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I met two terms and are they the same thing or different thing?

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Is this like the difference between tax avoidance and tax ... err ... prevention? –  amelvin Mar 21 '10 at 2:39

4 Answers 4

up vote 7 down vote accepted

You could look at it as:

Avoid: Don't share resources across processes / mulitple threads

Prevent: When accsessing shared resources, use a semaphore. If locking multiple semaphores, be sure to unlock in the reverse order of locking. Always be sure to handle errors within the critical sections so the semaphore is released under all conditions.

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Deadlock avoidance: means, whenever a request is made for a particular resource by a particular process, you look at the available resources, if the future resource needs for process's already in use resources, determine the possibility of a deadlock in case the resource is granted. If possible, don't grant the resource, if not possible then grant the resource.

Deadlock prevention: make sure that at least one of the condition for deadlock to occur is not fulfilled at anytime. This can be achieved in the way resources are requested and granted in the system.

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Deadlock:

A deadlock is a situation where two or more competing actions are each waiting for the other to finish, and thus neither ever does. It can also be defined as a set of blocked processes each holding a resource and waiting to acquire a resource held by another process in the set.

For example if there is a system with two disk drives. If there are two processes P1 and P2 each hold one disk drive and each needs the other one, then the situation of deadlock occurs. The following conditions will be held simultaneously in case of deadlock:

• Mutual exclusion: only one process at a time can use a resource

• Hold and wait: a process holding at least one resource is waiting to acquire additional resources held by other processes

• No preemption: a resource can be released only voluntarily by the process holding it, after that process has completed its task

• Circular wait: there exists a set {P0, P1, …, Pn} of waiting processes such that P0 is waiting for a resource that is held by P1, P1 is waiting for a resource that is held by P2, …, Pn–1 is waiting for a resource that is held by Pn, and Pn is waiting for a resource that is held by P0.

Differences between Deadlock prevention, avoidance and detection are as follows:

Prevention:

• The goal is to ensure that at least one of the necessary conditions for deadlock can never hold.

• Deadlock prevention is often impossible to implement.

• The system doesnot require additional apriori information regarding the overall potential use of each resource for each process.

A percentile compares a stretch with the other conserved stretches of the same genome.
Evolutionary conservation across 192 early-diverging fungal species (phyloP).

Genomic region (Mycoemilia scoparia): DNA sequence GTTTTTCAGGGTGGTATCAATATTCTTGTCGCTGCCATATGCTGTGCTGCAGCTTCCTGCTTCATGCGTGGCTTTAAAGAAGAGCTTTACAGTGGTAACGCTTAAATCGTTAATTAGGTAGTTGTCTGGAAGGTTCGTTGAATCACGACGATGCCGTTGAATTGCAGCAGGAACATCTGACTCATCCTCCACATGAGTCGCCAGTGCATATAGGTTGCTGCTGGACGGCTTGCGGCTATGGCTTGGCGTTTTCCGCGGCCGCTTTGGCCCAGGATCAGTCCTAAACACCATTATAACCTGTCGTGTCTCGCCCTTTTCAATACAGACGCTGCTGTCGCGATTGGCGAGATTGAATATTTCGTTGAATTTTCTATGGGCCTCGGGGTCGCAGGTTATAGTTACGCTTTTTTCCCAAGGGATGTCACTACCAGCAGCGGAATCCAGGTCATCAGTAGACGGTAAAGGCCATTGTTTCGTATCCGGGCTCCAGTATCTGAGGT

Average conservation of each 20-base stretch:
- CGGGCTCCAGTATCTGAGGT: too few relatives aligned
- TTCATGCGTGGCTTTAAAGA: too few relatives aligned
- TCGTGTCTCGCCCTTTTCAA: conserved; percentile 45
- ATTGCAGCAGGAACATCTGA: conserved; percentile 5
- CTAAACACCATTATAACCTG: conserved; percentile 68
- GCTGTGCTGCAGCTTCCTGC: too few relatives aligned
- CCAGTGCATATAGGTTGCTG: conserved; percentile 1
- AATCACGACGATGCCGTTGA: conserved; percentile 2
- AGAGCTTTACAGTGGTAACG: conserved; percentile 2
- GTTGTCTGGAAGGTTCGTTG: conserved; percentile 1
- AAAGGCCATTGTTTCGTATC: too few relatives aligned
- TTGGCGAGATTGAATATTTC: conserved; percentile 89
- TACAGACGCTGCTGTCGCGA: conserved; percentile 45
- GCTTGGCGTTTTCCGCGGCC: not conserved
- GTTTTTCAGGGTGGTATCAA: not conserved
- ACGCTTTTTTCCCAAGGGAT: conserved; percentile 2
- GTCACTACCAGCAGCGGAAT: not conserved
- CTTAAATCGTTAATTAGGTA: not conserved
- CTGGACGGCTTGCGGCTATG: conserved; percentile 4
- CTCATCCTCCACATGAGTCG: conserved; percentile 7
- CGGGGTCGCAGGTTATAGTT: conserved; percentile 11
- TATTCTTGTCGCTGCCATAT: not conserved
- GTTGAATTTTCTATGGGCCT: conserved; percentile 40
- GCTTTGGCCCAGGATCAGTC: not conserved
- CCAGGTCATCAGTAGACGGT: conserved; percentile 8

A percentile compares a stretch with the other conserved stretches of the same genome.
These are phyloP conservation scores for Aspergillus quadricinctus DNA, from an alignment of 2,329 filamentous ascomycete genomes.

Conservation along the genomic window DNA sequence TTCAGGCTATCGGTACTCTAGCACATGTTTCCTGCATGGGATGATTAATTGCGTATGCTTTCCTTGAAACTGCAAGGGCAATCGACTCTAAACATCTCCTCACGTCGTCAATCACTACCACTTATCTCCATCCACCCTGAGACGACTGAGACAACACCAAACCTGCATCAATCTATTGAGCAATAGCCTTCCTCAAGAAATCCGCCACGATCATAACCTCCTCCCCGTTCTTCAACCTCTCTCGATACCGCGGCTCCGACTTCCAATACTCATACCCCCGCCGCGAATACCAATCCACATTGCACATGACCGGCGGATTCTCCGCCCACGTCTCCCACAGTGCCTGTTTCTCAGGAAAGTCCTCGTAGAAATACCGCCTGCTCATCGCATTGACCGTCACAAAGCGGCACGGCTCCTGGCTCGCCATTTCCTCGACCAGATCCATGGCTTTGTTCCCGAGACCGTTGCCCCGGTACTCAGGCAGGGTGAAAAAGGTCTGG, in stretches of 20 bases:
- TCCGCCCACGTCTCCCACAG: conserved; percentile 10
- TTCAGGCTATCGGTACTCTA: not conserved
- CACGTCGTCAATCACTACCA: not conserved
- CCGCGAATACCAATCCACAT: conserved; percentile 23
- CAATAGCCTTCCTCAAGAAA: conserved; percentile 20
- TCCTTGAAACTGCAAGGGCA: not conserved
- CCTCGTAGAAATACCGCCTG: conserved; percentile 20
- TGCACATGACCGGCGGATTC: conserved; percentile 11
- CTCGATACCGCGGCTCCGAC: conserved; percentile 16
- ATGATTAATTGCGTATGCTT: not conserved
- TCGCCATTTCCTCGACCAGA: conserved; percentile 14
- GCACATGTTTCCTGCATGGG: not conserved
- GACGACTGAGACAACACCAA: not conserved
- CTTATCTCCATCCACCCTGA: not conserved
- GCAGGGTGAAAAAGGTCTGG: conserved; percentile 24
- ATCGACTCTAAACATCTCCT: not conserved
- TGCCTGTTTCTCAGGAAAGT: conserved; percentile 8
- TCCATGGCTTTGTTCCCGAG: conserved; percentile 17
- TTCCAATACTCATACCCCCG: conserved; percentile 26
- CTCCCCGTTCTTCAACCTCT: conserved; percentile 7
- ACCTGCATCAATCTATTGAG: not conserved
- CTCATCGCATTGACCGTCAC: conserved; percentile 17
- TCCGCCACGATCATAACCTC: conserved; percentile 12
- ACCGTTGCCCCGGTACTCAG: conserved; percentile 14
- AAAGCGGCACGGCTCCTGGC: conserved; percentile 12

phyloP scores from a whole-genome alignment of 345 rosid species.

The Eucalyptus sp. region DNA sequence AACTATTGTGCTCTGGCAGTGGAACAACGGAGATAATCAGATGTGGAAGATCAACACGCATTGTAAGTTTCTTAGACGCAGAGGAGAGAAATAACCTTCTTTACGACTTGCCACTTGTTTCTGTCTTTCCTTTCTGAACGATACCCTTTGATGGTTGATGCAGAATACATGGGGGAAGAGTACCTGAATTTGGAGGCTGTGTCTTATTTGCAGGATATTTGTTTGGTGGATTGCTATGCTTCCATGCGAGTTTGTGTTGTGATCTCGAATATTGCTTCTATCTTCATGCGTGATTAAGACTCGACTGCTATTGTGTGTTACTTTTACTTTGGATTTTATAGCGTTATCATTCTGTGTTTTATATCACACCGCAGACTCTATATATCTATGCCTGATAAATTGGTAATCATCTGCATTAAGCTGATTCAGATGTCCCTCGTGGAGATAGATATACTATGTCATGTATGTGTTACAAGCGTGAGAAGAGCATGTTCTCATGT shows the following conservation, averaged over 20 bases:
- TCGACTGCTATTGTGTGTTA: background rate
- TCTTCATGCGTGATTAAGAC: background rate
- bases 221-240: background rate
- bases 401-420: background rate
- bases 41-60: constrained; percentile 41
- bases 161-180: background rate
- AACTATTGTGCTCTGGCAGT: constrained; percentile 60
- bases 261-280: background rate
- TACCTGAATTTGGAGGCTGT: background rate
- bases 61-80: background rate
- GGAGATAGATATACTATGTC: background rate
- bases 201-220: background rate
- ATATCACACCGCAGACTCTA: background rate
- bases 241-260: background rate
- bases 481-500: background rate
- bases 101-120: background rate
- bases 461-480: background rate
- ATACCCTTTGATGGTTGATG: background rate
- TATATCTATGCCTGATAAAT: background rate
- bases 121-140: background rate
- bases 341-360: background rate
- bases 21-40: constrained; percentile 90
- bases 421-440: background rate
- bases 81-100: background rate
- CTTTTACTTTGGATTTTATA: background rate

• In order for the system to prevent the deadlock condition it does not need to know all the details of all resources in existence, available and requested.

• Deadlock prevention techniques include non-blocking synchronization algorithms, serializing tokens, Dijkstras algorithm etc.

• Resource allocation strategy for deadlock prevention is conservative, it under commits the resources.

• All resources are requested at once.

• In some cases preempts more than often necessary.

Avoidance:

• The goal for deadlock avoidance is to the system must not enter an unsafe state.

• Deadlock avoidance is often impossible to implement.

• The system requires additional apriori information regarding the overall potential use of each resource for each process.

• In order for the system to be able to figure out whether the next state will be safe or unsafe, it must know in advance at any time the number and type of all resources in existence, available, and requested.

• Deadlock avoidance techniques include Banker’s algorithm, Wait/Die, Wound/Wait etc.

• Resource allocation strategy for deadlock avoidance selects midway between that of detection and prevention.

• Needs to be manipulated until atleast one safe path is found.

• There is no preemption.

Detection:

• The goal is to detect the deadlock after it occurs or before it occurs.

• Detecting the possibility of a deadlock before it occurs is much more difficult and is, in fact, generally undecidable. However, in specific environments, using specific means of locking resources, deadlock detection may be decidable.

• The system doesnot requires additional apriori information regarding the overall potential use of each resource for each process in all cases.

• In order for the system to detect the deadlock condition it does not need to know all the details of all resources in existence, available and requested.

• A deadlock detection technique includes, but is not limited to, Model checking. This approach constructs a Finite State-model on which it performs a progress analysis and finds all possible terminal sets in the model.

• Resource allocation strategy for deadlock detection is very liberal. Resources are granted as requested.

• Needs to be invoked periodically to test for deadlock.

• Preemption is seen.

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